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Many of you love winter, and for good reason. Besides Christmas and the New Year, it’s a great time for outdoors sports and amazing photography. There is just a small catch: snow can be really difficult to photograph. It can set your camera off course in an instant. Some of the mistakes you make when photographing snow are not correctable with post-processing. This short guide is meant to help you the next time you take your camera on a skiing trip.
The lens hood is a must
When you buy a lens, it usually comes with a hood for a reason. Well, snow is one of the good reasons. Using it will reduce glare and help your camera read the light better. Not to mention, it will offer some protection in case it snows, although you shouldn’t keep your camera and lens totally unprotected.
Yes, some of you might have gotten tired of hearing about it, but the rest need to learn that RAW is the best way to shoot in snow conditions. It will allow you to correct potential exposure mistakes in post processing. It doesn’t mean it’s the same thing if you shoot at ISO200 or fire away with no mercy at ISO6400 without checking your LCD screen, but it does provide some frame of correction.
Use a grey card
It might make you look like a grandfather with the first 35mm SLR in the world, but it’s useful in a snowy landscape. The grey card will let you know how your camera reacts to blacks and whites. In addition, this will allow you to make the necessary adjustments. Some cameras favor blacks, others tend to favor white. That’s when a grey card can come in handy.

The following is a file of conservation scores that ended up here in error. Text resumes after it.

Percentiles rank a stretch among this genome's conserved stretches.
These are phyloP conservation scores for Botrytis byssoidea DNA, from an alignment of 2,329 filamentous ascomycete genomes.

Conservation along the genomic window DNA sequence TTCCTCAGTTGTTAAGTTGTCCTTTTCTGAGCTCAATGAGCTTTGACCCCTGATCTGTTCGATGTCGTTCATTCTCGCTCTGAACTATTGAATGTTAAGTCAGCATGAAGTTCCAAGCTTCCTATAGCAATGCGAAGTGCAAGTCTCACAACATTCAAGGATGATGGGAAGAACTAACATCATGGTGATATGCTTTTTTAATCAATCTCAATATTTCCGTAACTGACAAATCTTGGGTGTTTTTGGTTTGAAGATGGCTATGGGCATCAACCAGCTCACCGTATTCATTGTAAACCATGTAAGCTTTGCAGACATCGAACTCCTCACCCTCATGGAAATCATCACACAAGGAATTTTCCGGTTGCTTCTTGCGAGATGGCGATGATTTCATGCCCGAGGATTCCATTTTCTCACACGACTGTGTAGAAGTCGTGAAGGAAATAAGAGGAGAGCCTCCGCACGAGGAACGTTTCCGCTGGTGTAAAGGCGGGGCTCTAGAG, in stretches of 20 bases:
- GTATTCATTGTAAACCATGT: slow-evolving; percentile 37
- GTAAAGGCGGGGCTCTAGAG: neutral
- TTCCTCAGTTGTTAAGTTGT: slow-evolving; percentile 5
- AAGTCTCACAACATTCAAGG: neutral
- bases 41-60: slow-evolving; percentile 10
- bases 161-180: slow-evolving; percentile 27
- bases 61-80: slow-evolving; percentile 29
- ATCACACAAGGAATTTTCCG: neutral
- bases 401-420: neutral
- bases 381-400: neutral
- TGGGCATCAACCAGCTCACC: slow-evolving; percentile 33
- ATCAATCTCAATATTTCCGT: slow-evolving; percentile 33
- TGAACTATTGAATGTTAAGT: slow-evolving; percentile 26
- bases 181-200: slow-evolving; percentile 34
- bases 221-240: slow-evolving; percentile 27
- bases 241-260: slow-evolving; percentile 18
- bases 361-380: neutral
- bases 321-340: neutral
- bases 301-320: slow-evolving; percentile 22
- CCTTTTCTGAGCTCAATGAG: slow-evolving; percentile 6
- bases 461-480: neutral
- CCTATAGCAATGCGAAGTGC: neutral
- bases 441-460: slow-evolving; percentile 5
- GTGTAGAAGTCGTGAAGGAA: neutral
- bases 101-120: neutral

Set white balance
If you are not used to setting your own, custom white balance, set the camera to flash. It might be a little bit warm, but at least you won’t have any blue-ish shadows. Any minor adjustments can be performed made in Lightroom or Photoshop.
Look for color
In a sea of white and sometimes dark shadows, a splash of color can work wonders. It can be someone’s jacket, a fence, or whatever you might think of. Create an interesting composition and don’t forget to add some color.
Try long exposure
If it starts snowing, head out with a tripod and take a few shots with a long shutter speed. You might be in for a pleasant surprise. Also, nighttime landscapes with snow can look amazing as well.
Choose the right time of the day
This is one thing that doesn’t really change, no matter the season. Try to photograph a half hour before sunrise and one hour before sunset. Photographing in broad daylight, especially if there are no clouds will create powerful shadows. Unless you want those shadows and you know how to control them, it’s best to shot at the beginning or end of the day.